Why You Shouldn't Rely On Color When Picking Out Mangoes

You're on your weekly grocery store run and for the past few days, you've been dreaming of that dazzling flavor and smooth texture only a ripe mango can provide. You make your way through the produce section and the skins of the mangoes are glowing at you in green, red, and gold despite the unflattering grocery store lighting. You want to cut into one and slurp up its marvelous meat the minute you get home. So, you naturally gravitate towards mangoes with a patch of vibrant red or gold because those are the ripest, right? Well, not necessarily. 

According to the National Mango Board, a red hue can often simply be the result of a mango being exposed to sunlight. However, a project study by the Australian Centre for International Agricultural Research, as reported by the Queensland Department of Agriculture and Fisheries, indicates that sun exposure and ripeness are not always directly correlated. Other processes can come into play, including orchard management. So how should you approach your decision-making in the produce section?

Variety in color is natural

It turns out that you shouldn't rely solely on color when trying to pick out a ripe mango. By only choosing red and gold mangoes, you could miss out on the ripest mango in the whole market! Green mangoes can be ripe, too, but stores and shoppers' expectation that brighter is better makes them far less popular, says the Queensland Department of Agriculture and Fisheries. It's important to keep an open mind when shopping for mangoes so that these perfectly good products don't go to waste.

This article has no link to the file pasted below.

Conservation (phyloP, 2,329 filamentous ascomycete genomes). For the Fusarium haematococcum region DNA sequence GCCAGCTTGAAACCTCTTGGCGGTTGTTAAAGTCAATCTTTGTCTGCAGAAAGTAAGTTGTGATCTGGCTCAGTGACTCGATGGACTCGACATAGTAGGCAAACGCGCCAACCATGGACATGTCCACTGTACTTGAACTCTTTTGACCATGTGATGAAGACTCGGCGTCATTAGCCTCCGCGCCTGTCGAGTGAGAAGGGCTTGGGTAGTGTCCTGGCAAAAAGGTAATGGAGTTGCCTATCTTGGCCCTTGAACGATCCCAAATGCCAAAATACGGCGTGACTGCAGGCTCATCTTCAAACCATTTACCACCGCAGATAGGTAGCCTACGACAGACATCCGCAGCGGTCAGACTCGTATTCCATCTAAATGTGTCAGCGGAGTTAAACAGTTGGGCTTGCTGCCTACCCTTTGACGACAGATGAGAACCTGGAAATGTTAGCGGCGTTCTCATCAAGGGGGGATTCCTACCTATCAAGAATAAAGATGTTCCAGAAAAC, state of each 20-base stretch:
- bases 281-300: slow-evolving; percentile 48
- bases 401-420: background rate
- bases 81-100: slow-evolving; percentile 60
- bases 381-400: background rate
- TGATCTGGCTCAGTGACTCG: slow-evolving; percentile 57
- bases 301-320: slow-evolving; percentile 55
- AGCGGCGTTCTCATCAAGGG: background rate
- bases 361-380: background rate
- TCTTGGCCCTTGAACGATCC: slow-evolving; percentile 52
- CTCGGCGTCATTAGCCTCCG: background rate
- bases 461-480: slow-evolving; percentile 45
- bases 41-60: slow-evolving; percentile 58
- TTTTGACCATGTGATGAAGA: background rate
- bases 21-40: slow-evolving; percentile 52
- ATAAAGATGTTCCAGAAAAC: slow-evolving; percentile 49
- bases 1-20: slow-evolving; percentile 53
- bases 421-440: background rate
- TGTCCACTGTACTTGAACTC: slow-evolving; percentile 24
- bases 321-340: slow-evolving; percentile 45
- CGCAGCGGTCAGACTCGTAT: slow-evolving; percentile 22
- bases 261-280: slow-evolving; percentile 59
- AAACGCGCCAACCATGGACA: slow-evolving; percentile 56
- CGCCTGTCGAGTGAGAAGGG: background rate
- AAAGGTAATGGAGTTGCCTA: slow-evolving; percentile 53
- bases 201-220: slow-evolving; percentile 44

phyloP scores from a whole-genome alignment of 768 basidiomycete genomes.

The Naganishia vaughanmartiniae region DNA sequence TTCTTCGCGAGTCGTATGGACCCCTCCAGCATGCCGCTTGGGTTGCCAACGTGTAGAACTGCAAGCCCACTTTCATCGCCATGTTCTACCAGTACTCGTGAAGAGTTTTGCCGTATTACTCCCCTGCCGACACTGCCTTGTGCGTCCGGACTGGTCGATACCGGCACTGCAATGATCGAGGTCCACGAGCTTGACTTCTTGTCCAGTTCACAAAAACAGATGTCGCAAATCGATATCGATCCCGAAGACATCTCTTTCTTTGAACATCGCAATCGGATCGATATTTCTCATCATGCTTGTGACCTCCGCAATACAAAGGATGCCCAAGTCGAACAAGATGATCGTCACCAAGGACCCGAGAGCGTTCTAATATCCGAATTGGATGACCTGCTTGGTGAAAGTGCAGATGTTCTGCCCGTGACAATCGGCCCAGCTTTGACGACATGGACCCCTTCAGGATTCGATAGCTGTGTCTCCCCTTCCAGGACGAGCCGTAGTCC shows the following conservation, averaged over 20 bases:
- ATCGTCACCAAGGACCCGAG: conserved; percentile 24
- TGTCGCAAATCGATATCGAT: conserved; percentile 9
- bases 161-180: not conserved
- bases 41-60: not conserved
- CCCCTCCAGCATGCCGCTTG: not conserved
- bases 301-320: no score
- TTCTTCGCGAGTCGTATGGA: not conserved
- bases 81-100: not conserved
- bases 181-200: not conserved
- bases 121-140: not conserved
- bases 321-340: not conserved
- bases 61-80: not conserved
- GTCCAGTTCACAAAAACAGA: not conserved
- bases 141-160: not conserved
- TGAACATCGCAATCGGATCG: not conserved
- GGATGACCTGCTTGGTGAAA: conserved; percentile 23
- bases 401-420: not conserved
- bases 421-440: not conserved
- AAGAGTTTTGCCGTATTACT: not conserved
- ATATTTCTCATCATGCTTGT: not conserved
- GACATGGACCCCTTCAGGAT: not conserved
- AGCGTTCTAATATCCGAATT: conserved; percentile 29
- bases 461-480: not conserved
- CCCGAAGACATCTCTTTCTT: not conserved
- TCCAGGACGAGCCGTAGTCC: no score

Another factor that's important to consider is what kind of mango you're buying. Per Spoon University, color has more to do with the type of mango it is than its ripeness. There are many mango varieties worldwide, ranging naturally in color from green to gold to red to orange, according to "Fruits of Warm Climates" by botanist Julia Morton (via Purdue University). So instead of relying on color, what should be your key to selecting the ripest mangoes? You should forego the eye test and rely on your hands and nose instead.

A two-step solution

The National Mango Board advises that you should give the mango a light squeeze and see what it feels like. If it's slightly soft when you grip it, bingo! You can feel confident cutting into that mango when you get home. If you're still unsure about the texture of the mango after trying this method, fear not. You can also assess the ripeness of a mango by sniffing the end where its stem once was. 

If the mango gives off a sweet aroma somewhere between melon and pineapple, it is ripe and ready to eat (via Spoon University). Use this two-step method next time you're out shopping for mangoes. If you're buying mangoes in bulk, consider that you probably won't eat them all in one day. In that case, it would be wise to stagger the ripeness of the mangoes you buy and get a few that haven't yet reached peak ripeness so that you can enjoy them later on.